You can’t turn on the news or go online without seeing the word “Inflation” plastered across headlines. Due to several external factors like the war in Ukraine, ongoing complications with COVID-19, supply chain issues, and more, the inflation rate is reaching historic 40-year highs.
As inflation continues creeping up, the purchasing power of your hard-earned savings continues to drop. Many retirees are concerned about the effects of inflation on their portfolios, and understandably so.
The good news is that I bonds can serve as a hedge against the corrosive effects of inflation. Here’s what retirees should know about them.
What’s an I Bond?
I bonds are also known as Series I Savings Bonds, and they’re issued directly by the U.S. Treasury Department.
Because I bonds are backed by the full faith of the U.S. government, they’re one of the most secure bond investments an individual can make. They are purchased via the Treasury direct either online or by paper.
You can individually purchase up to $10,000 per calendar year online, meaning you and your spouse may invest up to a combined $20,000. If you purchase via paper, the calendar year maximum is $5,000.
The minimum online purchase is $25, and you can buy any penny increment between $25 and $10,000. For paper purchases, you can buy in increments of $50, $100, $200, $500 or $1,000.
How Do I Bonds Work?
I bonds stand out from the crowd because they actually have two interest rates: fixed and inflation-adjusted. The latter is what gives I bonds an important advantage when combatting today’s historical inflation.
The fixed 30-year interest rate is adjusted every six months and is currently set at 0%. As of now, any interest earned will come directly from the inflation-adjusted interest rate, which is currently set at 9.62%. This interest rate is based on changes in the Consumer Price Index for all Urban Consumers (CPI-U).
Similar to the fixed-rate, this number is also adjusted every six months. Any bond issued between May 2022 and October 2022 will include that 9.62% rate. Compared to CDs or high-yield savings accounts with rates 1% or less, this is a much more lucrative option that’s designed to keep pace with inflation.
The interest on your I bonds will compound twice a year. After six months of owning the bond, any interest accrued will be converted to the principal.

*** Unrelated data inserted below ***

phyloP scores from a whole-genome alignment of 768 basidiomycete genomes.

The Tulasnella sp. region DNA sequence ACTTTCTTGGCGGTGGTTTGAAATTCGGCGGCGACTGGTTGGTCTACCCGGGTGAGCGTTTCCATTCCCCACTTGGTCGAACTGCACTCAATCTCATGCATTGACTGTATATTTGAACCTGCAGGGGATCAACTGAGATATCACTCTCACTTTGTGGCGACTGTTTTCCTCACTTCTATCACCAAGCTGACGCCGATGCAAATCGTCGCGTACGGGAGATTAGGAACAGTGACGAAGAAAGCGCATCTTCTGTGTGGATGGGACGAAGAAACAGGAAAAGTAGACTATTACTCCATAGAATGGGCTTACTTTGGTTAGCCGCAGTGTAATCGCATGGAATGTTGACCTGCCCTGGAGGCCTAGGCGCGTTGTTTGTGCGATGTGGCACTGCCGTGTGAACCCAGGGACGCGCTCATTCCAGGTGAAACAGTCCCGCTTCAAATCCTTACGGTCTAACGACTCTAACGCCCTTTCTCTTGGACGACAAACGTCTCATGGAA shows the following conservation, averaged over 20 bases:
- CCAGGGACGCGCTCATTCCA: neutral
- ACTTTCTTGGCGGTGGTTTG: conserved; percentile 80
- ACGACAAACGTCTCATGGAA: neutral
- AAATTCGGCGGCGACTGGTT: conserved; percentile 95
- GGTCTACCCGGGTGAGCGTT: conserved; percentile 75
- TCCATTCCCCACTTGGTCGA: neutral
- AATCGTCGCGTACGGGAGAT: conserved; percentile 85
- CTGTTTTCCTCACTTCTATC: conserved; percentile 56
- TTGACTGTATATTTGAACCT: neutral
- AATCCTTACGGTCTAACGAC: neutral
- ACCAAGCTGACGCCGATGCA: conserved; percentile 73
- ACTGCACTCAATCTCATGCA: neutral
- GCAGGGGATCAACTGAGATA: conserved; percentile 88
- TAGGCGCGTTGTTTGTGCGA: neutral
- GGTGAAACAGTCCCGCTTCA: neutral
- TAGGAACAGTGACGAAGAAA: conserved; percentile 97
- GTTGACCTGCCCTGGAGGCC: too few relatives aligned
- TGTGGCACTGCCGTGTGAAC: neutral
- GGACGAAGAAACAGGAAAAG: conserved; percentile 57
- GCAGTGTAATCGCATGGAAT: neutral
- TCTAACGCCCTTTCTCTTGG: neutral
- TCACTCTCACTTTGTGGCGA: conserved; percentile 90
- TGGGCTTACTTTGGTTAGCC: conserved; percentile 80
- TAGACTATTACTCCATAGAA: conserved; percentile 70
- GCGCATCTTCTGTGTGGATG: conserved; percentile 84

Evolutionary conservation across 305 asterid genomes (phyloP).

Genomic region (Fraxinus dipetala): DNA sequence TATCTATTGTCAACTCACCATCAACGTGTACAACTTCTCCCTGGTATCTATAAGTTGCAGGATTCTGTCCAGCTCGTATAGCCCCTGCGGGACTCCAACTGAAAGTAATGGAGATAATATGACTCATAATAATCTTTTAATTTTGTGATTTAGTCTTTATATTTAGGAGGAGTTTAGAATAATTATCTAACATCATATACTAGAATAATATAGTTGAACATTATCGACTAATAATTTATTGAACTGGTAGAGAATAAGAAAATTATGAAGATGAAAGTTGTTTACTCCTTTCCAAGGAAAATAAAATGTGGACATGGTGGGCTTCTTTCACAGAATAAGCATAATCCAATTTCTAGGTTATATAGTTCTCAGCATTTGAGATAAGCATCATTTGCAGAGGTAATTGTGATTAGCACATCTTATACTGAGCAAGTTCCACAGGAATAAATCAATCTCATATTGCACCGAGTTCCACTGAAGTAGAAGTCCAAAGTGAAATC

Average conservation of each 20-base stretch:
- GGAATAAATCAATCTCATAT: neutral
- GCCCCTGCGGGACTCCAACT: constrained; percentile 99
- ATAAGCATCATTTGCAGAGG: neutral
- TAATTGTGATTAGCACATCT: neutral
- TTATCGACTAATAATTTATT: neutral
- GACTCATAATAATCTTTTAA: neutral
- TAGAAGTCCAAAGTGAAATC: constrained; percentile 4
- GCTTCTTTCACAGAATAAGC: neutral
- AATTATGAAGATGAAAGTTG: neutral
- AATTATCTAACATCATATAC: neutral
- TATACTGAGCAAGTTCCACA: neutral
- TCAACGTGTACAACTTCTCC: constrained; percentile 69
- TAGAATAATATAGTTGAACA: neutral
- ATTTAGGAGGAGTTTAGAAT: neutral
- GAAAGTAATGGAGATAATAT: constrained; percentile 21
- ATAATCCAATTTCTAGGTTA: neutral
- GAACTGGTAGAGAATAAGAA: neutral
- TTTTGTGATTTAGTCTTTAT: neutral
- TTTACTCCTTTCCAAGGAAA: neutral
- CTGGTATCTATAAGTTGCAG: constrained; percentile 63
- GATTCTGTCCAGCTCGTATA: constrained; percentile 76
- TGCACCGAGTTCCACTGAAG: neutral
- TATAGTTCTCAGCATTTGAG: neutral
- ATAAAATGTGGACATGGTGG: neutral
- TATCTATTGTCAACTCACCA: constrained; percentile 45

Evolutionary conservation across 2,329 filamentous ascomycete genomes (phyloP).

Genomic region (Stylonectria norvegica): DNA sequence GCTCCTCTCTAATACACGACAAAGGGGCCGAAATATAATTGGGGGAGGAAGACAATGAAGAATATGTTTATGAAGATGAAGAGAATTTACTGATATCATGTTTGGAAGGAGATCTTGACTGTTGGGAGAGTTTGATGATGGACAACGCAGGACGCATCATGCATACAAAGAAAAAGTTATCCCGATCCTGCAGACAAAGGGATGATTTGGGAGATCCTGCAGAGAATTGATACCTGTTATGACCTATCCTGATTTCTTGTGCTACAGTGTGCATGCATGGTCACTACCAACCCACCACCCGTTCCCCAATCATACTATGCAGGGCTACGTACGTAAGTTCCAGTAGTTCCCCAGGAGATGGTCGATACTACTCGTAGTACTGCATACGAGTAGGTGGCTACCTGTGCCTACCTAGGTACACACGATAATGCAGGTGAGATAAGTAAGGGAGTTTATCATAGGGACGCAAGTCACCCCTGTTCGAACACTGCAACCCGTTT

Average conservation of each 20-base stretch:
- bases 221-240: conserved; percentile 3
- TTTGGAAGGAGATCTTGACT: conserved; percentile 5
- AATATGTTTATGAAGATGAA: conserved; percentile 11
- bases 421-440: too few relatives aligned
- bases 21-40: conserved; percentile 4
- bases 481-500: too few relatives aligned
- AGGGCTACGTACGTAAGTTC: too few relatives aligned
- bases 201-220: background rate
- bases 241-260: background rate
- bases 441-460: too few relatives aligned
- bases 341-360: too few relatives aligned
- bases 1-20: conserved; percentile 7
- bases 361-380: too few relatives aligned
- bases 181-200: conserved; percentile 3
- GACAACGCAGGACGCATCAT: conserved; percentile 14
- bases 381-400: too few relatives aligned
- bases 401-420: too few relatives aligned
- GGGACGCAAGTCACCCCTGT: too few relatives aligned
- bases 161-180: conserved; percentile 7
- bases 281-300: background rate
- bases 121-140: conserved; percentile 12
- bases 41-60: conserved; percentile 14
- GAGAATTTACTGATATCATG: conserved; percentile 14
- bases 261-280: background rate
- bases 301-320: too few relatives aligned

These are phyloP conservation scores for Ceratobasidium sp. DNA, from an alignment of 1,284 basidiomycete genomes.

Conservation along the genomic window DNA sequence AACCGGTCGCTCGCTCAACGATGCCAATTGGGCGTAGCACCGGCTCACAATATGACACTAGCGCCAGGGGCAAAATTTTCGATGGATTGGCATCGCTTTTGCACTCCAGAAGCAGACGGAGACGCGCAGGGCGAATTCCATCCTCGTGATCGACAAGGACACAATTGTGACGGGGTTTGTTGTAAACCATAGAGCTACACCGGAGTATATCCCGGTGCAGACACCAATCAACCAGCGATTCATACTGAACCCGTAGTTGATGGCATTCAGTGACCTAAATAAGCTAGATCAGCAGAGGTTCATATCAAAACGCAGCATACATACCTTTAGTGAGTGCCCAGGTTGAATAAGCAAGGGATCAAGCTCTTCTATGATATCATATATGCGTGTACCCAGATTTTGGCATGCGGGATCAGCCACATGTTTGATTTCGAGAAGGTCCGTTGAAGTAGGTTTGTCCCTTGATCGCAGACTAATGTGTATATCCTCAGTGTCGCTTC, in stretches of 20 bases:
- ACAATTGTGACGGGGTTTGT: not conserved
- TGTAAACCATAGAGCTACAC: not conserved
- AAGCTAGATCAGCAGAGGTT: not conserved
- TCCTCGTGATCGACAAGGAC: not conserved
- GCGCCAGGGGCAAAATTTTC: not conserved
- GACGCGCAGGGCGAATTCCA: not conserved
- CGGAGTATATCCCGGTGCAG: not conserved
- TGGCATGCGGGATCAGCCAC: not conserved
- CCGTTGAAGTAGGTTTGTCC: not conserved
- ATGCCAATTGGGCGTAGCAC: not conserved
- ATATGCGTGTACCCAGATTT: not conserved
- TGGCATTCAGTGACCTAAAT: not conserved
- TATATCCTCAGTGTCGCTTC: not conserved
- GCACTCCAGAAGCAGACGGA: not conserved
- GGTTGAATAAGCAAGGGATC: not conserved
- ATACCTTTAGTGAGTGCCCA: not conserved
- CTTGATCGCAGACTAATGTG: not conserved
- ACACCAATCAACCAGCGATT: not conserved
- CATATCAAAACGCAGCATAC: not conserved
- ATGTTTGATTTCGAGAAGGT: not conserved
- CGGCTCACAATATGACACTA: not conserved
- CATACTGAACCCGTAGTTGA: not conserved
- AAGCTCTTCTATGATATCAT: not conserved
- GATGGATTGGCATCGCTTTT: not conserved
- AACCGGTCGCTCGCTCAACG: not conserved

What Is the Maturity of I Bonds?
I bonds can accrue interest for up to 30 years. However, you may start cashing out after one year. If you do decide to cash out before the bond reaches five years, you will lose the previous three months’ worth of interest. You may cash the bond penalty-free at anytime between five years and full maturity (30 years).
How Are I Bonds Taxed?
After cashing your I bond, you will receive a 1099-NEC. The interest earned in an I bond is taxed as ordinary income at the federal level but not at the state or local level.
If a loved one inherits the I bond after your passing, they may be required to pay estate or gift taxes at the federal and state level on the interest accrued.
Do I Bonds Belong In a Retiree’s Investment Strategy?
Retirees don’t have time on their side when it comes to riding out volatility in the markets. That’s why fixed income is an important component in their portfolio.
I bonds offer a good hedge against inflation, which is putting some serious stress on retirees’ savings. They’re effective at protecting a portion of your money during this particularly tough economic state.
Note: I Bonds Can’t Be Consolidated
If consolidation is a goal of yours during retirement, I bonds may add some complexity to the mix. You must purchase them via treasury direct, so this will make another account for you and your spouse to keep track of. This may not be a deal-breaker for you, but it’s worth noting for those trying to make their accounts as streamlined as possible.
Determining If I-Bonds Are Right For You
Market volatility and economic upheaval are scary for anyone to face, let alone those preparing to leave the workforce.
Taking a conservative stance with their savings is often the first move retirees make when faced with a stock market downturn. And because of today’s record-breaking interest rates, I bonds are a secure way to do just that.
Before making any big moves regarding your retirement savings, we urge you to reach out and talk to our team. We can help review your current standings and offer tailored advice on what to do next.
Reach out anytime; we look forward to working with you.